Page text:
Dracula is required reading for one of my university classes and this review started out as a joke. I asked a friend if I should write a scathing review of Dracula and was told yes. Afterall, they have been listening to me complain about this book for about a week now. So, let’s start from the start.
I love gothic horror. I also love vampires. As a child I loved Bela Lugosi and later Christopher Lee. Then there was Johnathan Frid. I screamed when Dark Shadows was remade into a comedy staring Johnny Depp in 2012. I love Johnny Depp and Helena Bonham Carter. I’m also a bit of a purist when it comes to classic movies and books. I still haven’t watched it. I was appalled when Tom Cruise and Brad Pitt were cast in Interview with the Vampire. I was even more appalled at what was done to Queen of the Damned.
My senior year in high school I was excited when we were assigned Jekyll and Hyde along side Dracula. Finally, something assigned in an English class worth reading. I remember loving the book then. I also remember still loving it when I reread it a few years later.
Today I find myself yelling at my Bram Stoker Funko, using every color of fine liner and highlighter I can find to annotate my copy of the book, and screaming to anyone who will listen, even the one guy in all my classes I’ve kind of made friends with. Nothing like getting a random text from the weird girl in class screaming about what a mediocre writer Stoker was and why. I even blogged about it briefly.
I have no idea why my friends talk to me sometimes.
Here’s the thing. I like the multiple points of view told in diary and letter form. It paints Mina, Johnathan, and Dr. Seward as unreliable narrators. I love me some unreliable narrators. Dracula, the “monster” being hunted, is never given a voice. Much like Frankenstein’s Monster, we don’t know his side of the story. Even if we don’t like him, should we pity him? It’s also interesting that Van Helsing isn’t really given a voice, and yet so many contemporary works feature him. It’s odd to exclude him from the narrative in such a way. I have a theory as to why he was excluded in such a way but that is a topic for another time.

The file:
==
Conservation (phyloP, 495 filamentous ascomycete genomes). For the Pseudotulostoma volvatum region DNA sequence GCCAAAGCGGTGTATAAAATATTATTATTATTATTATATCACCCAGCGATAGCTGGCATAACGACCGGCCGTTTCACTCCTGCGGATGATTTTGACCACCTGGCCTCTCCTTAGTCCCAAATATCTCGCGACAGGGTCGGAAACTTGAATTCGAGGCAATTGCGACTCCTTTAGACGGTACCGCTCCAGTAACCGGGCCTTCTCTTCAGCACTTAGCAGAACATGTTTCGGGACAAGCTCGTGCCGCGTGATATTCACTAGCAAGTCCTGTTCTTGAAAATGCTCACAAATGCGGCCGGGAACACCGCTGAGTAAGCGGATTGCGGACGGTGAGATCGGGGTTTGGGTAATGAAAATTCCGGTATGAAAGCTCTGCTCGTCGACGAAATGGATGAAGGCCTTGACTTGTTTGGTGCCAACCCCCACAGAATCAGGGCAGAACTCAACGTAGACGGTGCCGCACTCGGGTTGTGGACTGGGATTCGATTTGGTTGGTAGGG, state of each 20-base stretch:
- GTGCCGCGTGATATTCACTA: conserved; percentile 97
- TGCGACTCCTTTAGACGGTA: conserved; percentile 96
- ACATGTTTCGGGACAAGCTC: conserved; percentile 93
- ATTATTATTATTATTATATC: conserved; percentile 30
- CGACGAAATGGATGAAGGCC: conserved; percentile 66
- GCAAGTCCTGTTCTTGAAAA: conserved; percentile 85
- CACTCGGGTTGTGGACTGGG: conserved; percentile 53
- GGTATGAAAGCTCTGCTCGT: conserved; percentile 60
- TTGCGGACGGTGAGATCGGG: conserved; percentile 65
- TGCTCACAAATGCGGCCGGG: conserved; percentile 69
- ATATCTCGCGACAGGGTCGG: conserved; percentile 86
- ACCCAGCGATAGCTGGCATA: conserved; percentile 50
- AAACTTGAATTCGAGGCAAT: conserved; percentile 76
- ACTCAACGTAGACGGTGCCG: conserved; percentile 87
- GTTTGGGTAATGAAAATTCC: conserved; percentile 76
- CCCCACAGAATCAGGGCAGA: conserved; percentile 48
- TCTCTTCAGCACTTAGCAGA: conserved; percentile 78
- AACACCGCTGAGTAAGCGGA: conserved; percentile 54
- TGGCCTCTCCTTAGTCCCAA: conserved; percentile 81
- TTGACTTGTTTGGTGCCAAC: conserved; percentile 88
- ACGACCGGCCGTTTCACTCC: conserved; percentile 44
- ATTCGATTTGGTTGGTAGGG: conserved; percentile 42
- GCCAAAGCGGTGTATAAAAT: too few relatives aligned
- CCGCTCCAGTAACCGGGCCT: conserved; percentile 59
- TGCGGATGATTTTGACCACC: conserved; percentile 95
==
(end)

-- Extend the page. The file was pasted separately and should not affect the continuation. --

As an over all whole, I like the story itself. I think it was best done in movie format staring Bela Lugosi. In fact, I credit Lugosi with my love of Dracula and most of the vampires that came after him. I’m am excluding the glittered covered ones that sparkle in the sun. I accept that they may be a species of vampire, or what has become of vampires thanks to evolution, but I do not accept them as true vampires. Stephanie Meyer even stated she knew nothing about vampire lore when she wrote them. I digress. Bela Lugosi takes the blame for my love of vampires and the story of Dracula. It’s clouded my vision until now.
I am going to give Stoker the credit he deserves here. Without his novel, vampires would probably not have become so imbedded into pop culture as they are. Unfortunately that novel is littered with inconsistencies and errors. I guess when it was released in 1897 people were more forgiving…or they weren’t English majors conditioned to rip apart everything they read and over analyze it. No, I’m going with the first. There is a copy of the letter written by Sir Arthur Conan Doyle in my Norton’s Critical Edition praising the book. As a writer, I am sure Doyle could spot the problems a mile away but he chose to overlook them.
But these problems are glaring. They are the worst kind of plot holes. Here, Stoker has created all these rules that vampires have to live by, and he can’t even follow the rules himself. It makes me want to throw my book across the room. Then there is this, on page 214
There should be fifty [boxes of dirt] there, unless any have been removed-as from Dr. Seward’s diary I fear. I shall try to see the carter who took away the boxes from the Carfax when Renfield attacked them.
This reads as if Johnathan Harker does not trust Dr. Seward to count, or to not change the entries in his diary. It also insinuates he could be a liar. That aside, Renfield never attacked anyone other than Dr. Seward, and that happened inside the asylum. Renfield considered attacking Seward during his second escape as well as the asylum attendants at Carfax, until he seen a big bat in the sky.
It is also implied earlier in the book that Johnathan my know one of Dracula’s “brides”. Then there is the whole thing with Lucy’s hair color. Vampires can be blond, Stoker established that. He then decided to change that without any care to what had been written by his own hand previously.
Consistency by the author would be nice. Expected even. These problems, as well as others, come as a shock while you are reading and pulls you out of the story. Dracula, in it’s original form, is mediocre at best. Stoker needed a better editor. It makes an interesting study for the college/university student. A sit down and read novel for fun it’s not.